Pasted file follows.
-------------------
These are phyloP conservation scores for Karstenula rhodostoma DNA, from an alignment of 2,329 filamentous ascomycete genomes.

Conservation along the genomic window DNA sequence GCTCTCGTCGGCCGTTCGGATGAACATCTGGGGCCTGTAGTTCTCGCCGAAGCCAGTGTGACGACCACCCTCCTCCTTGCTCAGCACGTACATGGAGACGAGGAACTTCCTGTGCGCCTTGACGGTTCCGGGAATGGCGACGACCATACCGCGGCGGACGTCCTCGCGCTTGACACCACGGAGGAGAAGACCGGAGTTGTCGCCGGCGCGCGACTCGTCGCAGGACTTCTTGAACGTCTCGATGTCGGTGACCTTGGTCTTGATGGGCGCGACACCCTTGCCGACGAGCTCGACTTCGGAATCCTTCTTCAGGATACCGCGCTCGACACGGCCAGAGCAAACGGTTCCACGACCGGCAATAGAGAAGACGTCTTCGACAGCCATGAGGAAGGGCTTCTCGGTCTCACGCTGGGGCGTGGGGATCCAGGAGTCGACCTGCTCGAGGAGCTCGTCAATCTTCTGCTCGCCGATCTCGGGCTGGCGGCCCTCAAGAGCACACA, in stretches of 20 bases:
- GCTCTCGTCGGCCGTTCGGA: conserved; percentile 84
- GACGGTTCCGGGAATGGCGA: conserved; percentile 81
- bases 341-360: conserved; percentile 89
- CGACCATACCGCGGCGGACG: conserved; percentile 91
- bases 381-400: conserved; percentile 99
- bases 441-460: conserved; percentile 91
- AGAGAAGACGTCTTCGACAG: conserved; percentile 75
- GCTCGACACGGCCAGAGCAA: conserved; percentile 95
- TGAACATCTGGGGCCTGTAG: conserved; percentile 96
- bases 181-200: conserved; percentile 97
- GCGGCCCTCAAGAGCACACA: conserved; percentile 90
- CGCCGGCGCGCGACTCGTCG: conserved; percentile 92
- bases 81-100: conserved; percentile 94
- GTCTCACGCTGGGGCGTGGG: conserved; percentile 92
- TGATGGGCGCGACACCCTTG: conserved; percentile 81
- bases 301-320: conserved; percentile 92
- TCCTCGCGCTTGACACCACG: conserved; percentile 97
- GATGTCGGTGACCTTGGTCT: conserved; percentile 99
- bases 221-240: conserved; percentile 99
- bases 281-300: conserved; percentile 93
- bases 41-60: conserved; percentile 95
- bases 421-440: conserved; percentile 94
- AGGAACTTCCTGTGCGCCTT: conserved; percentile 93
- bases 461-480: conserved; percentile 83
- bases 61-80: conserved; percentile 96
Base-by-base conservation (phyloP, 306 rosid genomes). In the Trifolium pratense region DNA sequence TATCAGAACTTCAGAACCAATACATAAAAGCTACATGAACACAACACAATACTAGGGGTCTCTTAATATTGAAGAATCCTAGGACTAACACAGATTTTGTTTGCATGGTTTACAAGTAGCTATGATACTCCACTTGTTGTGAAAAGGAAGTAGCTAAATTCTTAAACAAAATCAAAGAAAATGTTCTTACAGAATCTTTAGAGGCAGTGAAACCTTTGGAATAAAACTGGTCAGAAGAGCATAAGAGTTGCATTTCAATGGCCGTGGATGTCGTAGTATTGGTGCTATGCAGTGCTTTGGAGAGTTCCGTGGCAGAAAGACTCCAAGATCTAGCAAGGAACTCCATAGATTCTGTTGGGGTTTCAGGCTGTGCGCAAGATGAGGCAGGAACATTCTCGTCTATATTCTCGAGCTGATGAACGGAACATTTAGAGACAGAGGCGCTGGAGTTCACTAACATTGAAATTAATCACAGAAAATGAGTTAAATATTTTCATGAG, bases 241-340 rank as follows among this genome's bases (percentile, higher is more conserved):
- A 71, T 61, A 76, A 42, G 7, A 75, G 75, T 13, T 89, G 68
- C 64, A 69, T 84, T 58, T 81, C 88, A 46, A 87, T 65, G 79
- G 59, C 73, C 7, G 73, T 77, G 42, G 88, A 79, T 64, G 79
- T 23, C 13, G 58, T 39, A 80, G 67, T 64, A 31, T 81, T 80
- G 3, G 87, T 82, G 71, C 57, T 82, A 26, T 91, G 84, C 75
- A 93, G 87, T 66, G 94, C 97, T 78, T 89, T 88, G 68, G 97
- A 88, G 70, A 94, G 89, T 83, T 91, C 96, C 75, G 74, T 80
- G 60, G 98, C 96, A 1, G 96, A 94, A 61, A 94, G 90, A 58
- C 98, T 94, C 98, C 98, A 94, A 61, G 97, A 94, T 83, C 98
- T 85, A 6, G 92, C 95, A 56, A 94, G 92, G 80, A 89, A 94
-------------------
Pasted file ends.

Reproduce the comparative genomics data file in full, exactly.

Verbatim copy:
These are phyloP conservation scores for Karstenula rhodostoma DNA, from an alignment of 2,329 filamentous ascomycete genomes.

Conservation along the genomic window DNA sequence GCTCTCGTCGGCCGTTCGGATGAACATCTGGGGCCTGTAGTTCTCGCCGAAGCCAGTGTGACGACCACCCTCCTCCTTGCTCAGCACGTACATGGAGACGAGGAACTTCCTGTGCGCCTTGACGGTTCCGGGAATGGCGACGACCATACCGCGGCGGACGTCCTCGCGCTTGACACCACGGAGGAGAAGACCGGAGTTGTCGCCGGCGCGCGACTCGTCGCAGGACTTCTTGAACGTCTCGATGTCGGTGACCTTGGTCTTGATGGGCGCGACACCCTTGCCGACGAGCTCGACTTCGGAATCCTTCTTCAGGATACCGCGCTCGACACGGCCAGAGCAAACGGTTCCACGACCGGCAATAGAGAAGACGTCTTCGACAGCCATGAGGAAGGGCTTCTCGGTCTCACGCTGGGGCGTGGGGATCCAGGAGTCGACCTGCTCGAGGAGCTCGTCAATCTTCTGCTCGCCGATCTCGGGCTGGCGGCCCTCAAGAGCACACA, in stretches of 20 bases:
- GCTCTCGTCGGCCGTTCGGA: conserved; percentile 84
- GACGGTTCCGGGAATGGCGA: conserved; percentile 81
- bases 341-360: conserved; percentile 89
- CGACCATACCGCGGCGGACG: conserved; percentile 91
- bases 381-400: conserved; percentile 99
- bases 441-460: conserved; percentile 91
- AGAGAAGACGTCTTCGACAG: conserved; percentile 75
- GCTCGACACGGCCAGAGCAA: conserved; percentile 95
- TGAACATCTGGGGCCTGTAG: conserved; percentile 96
- bases 181-200: conserved; percentile 97
- GCGGCCCTCAAGAGCACACA: conserved; percentile 90
- CGCCGGCGCGCGACTCGTCG: conserved; percentile 92
- bases 81-100: conserved; percentile 94
- GTCTCACGCTGGGGCGTGGG: conserved; percentile 92
- TGATGGGCGCGACACCCTTG: conserved; percentile 81
- bases 301-320: conserved; percentile 92
- TCCTCGCGCTTGACACCACG: conserved; percentile 97
- GATGTCGGTGACCTTGGTCT: conserved; percentile 99
- bases 221-240: conserved; percentile 99
- bases 281-300: conserved; percentile 93
- bases 41-60: conserved; percentile 95
- bases 421-440: conserved; percentile 94
- AGGAACTTCCTGTGCGCCTT: conserved; percentile 93
- bases 461-480: conserved; percentile 83
- bases 61-80: conserved; percentile 96
Base-by-base conservation (phyloP, 306 rosid genomes). In the Trifolium pratense region DNA sequence TATCAGAACTTCAGAACCAATACATAAAAGCTACATGAACACAACACAATACTAGGGGTCTCTTAATATTGAAGAATCCTAGGACTAACACAGATTTTGTTTGCATGGTTTACAAGTAGCTATGATACTCCACTTGTTGTGAAAAGGAAGTAGCTAAATTCTTAAACAAAATCAAAGAAAATGTTCTTACAGAATCTTTAGAGGCAGTGAAACCTTTGGAATAAAACTGGTCAGAAGAGCATAAGAGTTGCATTTCAATGGCCGTGGATGTCGTAGTATTGGTGCTATGCAGTGCTTTGGAGAGTTCCGTGGCAGAAAGACTCCAAGATCTAGCAAGGAACTCCATAGATTCTGTTGGGGTTTCAGGCTGTGCGCAAGATGAGGCAGGAACATTCTCGTCTATATTCTCGAGCTGATGAACGGAACATTTAGAGACAGAGGCGCTGGAGTTCACTAACATTGAAATTAATCACAGAAAATGAGTTAAATATTTTCATGAG, bases 241-340 rank as follows among this genome's bases (percentile, higher is more conserved):
- A 71, T 61, A 76, A 42, G 7, A 75, G 75, T 13, T 89, G 68
- C 64, A 69, T 84, T 58, T 81, C 88, A 46, A 87, T 65, G 79
- G 59, C 73, C 7, G 73, T 77, G 42, G 88, A 79, T 64, G 79
- T 23, C 13, G 58, T 39, A 80, G 67, T 64, A 31, T 81, T 80
- G 3, G 87, T 82, G 71, C 57, T 82, A 26, T 91, G 84, C 75
- A 93, G 87, T 66, G 94, C 97, T 78, T 89, T 88, G 68, G 97
- A 88, G 70, A 94, G 89, T 83, T 91, C 96, C 75, G 74, T 80
- G 60, G 98, C 96, A 1, G 96, A 94, A 61, A 94, G 90, A 58
- C 98, T 94, C 98, C 98, A 94, A 61, G 97, A 94, T 83, C 98
- T 85, A 6, G 92, C 95, A 56, A 94, G 92, G 80, A 89, A 94